Chef Richard Blais’ “Knuckle sandwich” recalls Long Island, where he grew up. At his new Midtown restaurant, The Spence, he uses a top-sliced brioche-style Holeman & Finch bun for his “three-bite” sandwich, served two to the order. He takes fresh lobster knuckles that he specially orders and tosses them in a smoked aioli. Blais says his version is “a study in simplicity,” though he tops them with pickled celery and mustard seeds.

For Blais, the sandwich is a way to share a part of his heritage with Atlanta. “One of the things I struggle with being a chef in a Southern city is that I didn’t grow up on fried green tomatoes. This, this is what I grew up with.”

Lobster love from Souper Jenny (Becky Stein, special)

Lobster love from Souper Jenny (Becky Stein, special)

Souper Jenny: 56 East Andrews Drive NW. Atlanta, 30305. 404-239-9023. Price: $15.

Bite: 11500 Webb Bridge Way. Alpharetta, 30005. 770-754-5500. Price: $13.

JCT Kitchen and Bar: 1198 Howell Mill Road. Atlanta, 30318. (404) 355-2252. Price: Market price.

The Optimist: 914 Howell Mill Road. Atlanta, 30318. 404-477-6260. Price: Market price.

Legal Sea Foods: 275 Baker Street NW. Atlanta, GA 30313. 678-500-3700. Price: $24.95.

Bocado: 887 Howell Mill Road. Atlanta, 30318. 404-815-1399. Price: $21.

The Spence: 75 Fifth Street NW. Atlanta, 30308. 404-892-9111. Price: $16.

37 comments Add your comment

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July 12th, 2012
8:53 am

Nice work Jen, need to try some of these. I really liked the octopus bar version too.

FM Fats

July 12th, 2012
9:01 am

Atlanta is what, 4 years behind on the lobster roll “trend”?


July 12th, 2012
9:13 am

Must’ve been horrible having to try those sandwiches out all over town, lol! :)


July 12th, 2012
9:17 am

I second that Octopus Bar Lobster roll.

Jennifer Zyman

July 12th, 2012
9:20 am

It really was terrible, SP. Torture even.

Must try the lobster roll (and numerous other things) at Octopus bar, Jimmy and Adam. Our new addition has been keeping me from late night eats.


July 12th, 2012
9:45 am

I have not tried all of the GOOD places for Lobsta rolls but of the ones I’ve tried I am liking the roll from Bite the best.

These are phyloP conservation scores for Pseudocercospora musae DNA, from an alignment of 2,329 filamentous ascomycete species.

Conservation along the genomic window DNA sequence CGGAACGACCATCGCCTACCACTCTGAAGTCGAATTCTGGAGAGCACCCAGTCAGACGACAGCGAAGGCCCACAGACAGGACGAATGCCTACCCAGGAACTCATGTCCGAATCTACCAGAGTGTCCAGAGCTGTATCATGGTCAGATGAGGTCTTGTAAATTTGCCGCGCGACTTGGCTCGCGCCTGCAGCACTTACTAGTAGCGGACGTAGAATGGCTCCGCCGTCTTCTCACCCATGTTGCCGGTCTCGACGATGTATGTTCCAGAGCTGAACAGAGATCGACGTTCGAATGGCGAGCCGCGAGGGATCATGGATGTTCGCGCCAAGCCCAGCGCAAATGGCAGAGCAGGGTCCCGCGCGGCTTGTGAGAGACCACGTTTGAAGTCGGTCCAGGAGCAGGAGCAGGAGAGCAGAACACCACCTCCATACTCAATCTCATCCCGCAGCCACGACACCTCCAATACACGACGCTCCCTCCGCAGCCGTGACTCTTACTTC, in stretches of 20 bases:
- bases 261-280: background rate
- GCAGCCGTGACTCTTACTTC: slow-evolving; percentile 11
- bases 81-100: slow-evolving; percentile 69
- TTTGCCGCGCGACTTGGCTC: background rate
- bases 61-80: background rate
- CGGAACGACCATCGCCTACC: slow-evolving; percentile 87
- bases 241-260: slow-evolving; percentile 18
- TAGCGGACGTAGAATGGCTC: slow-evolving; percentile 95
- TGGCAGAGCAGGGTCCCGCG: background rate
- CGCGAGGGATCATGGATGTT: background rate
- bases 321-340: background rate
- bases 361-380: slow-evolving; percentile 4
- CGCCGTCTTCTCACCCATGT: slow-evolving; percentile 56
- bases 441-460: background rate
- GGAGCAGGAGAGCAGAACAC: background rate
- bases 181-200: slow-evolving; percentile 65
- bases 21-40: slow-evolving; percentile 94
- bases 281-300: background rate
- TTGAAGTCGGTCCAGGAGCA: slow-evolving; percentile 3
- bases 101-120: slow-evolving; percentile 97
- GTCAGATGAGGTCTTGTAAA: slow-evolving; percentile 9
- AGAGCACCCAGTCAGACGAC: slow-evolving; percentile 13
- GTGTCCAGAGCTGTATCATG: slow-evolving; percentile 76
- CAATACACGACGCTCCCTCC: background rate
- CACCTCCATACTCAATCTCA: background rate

Carrie B

July 12th, 2012
9:46 am

Yes!!! I keep trying to hit Octopus Bar and failing, even without the new addition. Maybe I can get there this weekend!


July 12th, 2012
9:53 am

Lobster is cheaper than beef this year, everywhere but some places in Atlanta it appears.
If it is over $15 it is just soaking the suckers.

chris w

July 12th, 2012
9:54 am

I third Octopus Bar.

Great sandwich!

July 12th, 2012
9:57 am

Where can I buy the traditional top-split hot dog rolls in Atlanta? Those are a MUST and I can’t consider it a real lobster roll without them! Anyone know? I assme H & F Bread doesn’t sell them to the public?


July 12th, 2012
9:58 am

I had a great lobster or 5 in Maine – can’t beat just caught lobster. In Atlanta I liked the one at the Optimist – very similar to the ones you get in New England.


July 12th, 2012
10:04 am

Our lobster roll is my shout out to my years working in Maine. We have had it on our menu since the day we opened. Many of these chefs come to octopus come to octopus to get there fix come check it out!

Bama Man

July 12th, 2012
10:51 am

I am a true southern cuisine fan, but I lived in Maine for 3 years, the best lobster rolls were lobster cooked in the morning, tossed with a little Mayo and lemon, with a nice fresh “hot dog” like bun toasted. Lobster is kept alive til cooking, so if these places are not cooking their own lobsters or letting the lobster sit for a while, that would be a problem. The best true lobster roll I ever had was at the Town Landing “a small grocery store” on the water in Falmouth, Maine. Porthole in Portland Maine does a crazy good lobster sandwich on home made Brioche. Lobster should be the star, hold the tarragon and thyme please. Ford Fry seams to get the point.

Sophie's Choice

July 12th, 2012
11:49 am

*Moan* Lobster rolls…now I’m craving one! Thanks for this review, Ms. Z– good to know where the best ones can be found.


July 12th, 2012
12:56 pm

I don’t ever crave lobster. John, you made me want to try them all.I am now going to try one by Friday. Thanks a whole pantload..

Jennifer Zyman

July 12th, 2012
1:28 pm

Great sandwich!, I am trying to find somewhere to buy the top-split rolls myself because my husband and daughter have requested I make them some lobster rolls this weekend. I will let you know what I find although I may just go with Holeman’s hot dog buns that they often sell at Peachtree Road Farmers’ Market.


July 12th, 2012
1:53 pm

The lobster roll @ Steamhouse Lounge is the closest I’ve found that resembles those that I craved while living in New England. Simple lobster meat on a roll w/ drawn butter on the side. I’ve never been a fan of the potato salad like lobster roll.


July 12th, 2012
2:05 pm